It’s a hot summer day in Park Slope. Owen “Jessie” Jacobs just finished his shift at Crunch Gym, where he checks ID cards at the front desk. After an eight-hour workday, it’s snack time. On a park bench in Brooklyn, near Flatbush Ave., he pulls out empty Tupperware from his backpack, along with a plastic spoon, a Ziploc bag filled with Frosted Flakes, and a mini-carton of whole milk. A bowl of cereal is his go-to meal after work.
The sounds of ambulances and rushing New Yorkers drowns out the crunching of the cereal. After a few bites, he pauses. The Frosted Flakes are drowning in milk. He uses the spoon to bring a few flakes back to the top of the container.
“Maybe it’s weird, but it reminds me of my childhood,” Jacobs, 31, says.
Growing up, he says, breakfast was a do-not-miss event. He lived in the outskirts of Chicago, where his mother and sister gathered around the table each morning before getting their day started. What was for breakfast was usually a good indicator of how much money his mom made that week. Sometimes Jacobs would enter the kitchen to find a spread of eggs, bacon, and pancakes. Most days, it was cereal.
“When there was more on the table, things were good,” he said. “If me and my sister could only have one Eggo each or one serving of Corn Flakes, we knew things were rough.”
Jacobs’ mom worked multiple jobs to put food on the table. Some days, she worked as a security officer at a local bank. She also split time at the front doors of various department stores and movie theaters. This meant Jacobs spent the nights watching his little sister, while juggling his homework and social life. They looked forward to mornings, when they would crowd around a small table and talk about news in the neighborhood.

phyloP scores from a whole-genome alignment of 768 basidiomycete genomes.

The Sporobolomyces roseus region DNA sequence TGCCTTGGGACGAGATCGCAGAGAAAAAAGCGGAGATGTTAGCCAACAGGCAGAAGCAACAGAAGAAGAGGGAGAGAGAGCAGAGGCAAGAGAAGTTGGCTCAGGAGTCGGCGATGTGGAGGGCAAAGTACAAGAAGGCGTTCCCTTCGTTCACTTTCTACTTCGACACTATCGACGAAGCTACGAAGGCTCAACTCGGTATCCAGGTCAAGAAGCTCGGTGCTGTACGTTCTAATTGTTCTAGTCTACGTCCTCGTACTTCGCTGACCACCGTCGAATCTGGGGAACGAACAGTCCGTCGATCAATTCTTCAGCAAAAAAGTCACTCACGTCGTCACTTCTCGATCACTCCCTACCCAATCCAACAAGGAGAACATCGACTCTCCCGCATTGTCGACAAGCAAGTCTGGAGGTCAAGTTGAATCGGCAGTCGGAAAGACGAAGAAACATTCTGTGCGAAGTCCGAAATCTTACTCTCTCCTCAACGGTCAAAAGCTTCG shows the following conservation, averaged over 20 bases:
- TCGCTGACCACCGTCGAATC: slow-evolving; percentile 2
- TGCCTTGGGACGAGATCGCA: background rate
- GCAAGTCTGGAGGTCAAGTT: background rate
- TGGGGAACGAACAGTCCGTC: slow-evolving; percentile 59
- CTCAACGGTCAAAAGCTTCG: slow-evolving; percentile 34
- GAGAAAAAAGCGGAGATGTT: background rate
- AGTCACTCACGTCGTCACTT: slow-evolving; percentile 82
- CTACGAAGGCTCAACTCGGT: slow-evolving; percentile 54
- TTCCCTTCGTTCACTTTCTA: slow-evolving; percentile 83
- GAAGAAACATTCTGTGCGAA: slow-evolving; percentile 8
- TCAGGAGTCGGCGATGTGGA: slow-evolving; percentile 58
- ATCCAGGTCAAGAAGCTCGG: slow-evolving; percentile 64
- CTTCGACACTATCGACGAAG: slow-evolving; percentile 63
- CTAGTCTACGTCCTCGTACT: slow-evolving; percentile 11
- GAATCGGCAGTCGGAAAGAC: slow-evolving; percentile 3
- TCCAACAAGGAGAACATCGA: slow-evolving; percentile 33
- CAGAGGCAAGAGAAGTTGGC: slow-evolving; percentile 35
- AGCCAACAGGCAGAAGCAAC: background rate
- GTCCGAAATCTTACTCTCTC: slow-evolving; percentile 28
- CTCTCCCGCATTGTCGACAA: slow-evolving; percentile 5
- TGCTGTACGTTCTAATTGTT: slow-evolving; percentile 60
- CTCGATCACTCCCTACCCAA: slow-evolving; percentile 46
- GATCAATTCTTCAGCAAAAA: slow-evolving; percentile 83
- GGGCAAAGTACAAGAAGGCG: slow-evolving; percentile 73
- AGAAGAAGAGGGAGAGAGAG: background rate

Now, he skips traditional breakfast. His shift usually starts around 7 a.m., and he leaves his apartment in East New York about an hour earlier to catch the subway to make it to work on time.
“The most I have time to do is pack this lunch and head out the door,” Jacobs said. “I can’t get up any earlier.”
The last time he remembers sitting down for an early morning meal was last year, when his mother and sister came to visit. Since he moved to New York five years ago, he has made an effort to reunite with his family for major holidays and birthdays. But that can be hard, given how expensive flights to Chicago can be. Plus, going back home too often is hard for Jacobs.
“I left for a reason,” he said. “I saw myself going down a bad path, and I needed to switch up my environment.”
After he graduated from a local community college, Jacobs moved to New York for a change of scenery. Until recently, he lived with his grandmother. Now, he has finally saved up enough money for a studio apartment. It’s a long commute from work back home, so he almost always hangs out on a bench in Park Slope and makes an impromptu bowl of cereal before heading back home.
“Whoever tells you that cereal is about equal proportions is dead wrong,” Jacobs said. “Don’t believe them.”
He likes extra milk.
“Two-thirds milk. One-third cereal,” Jacobs said.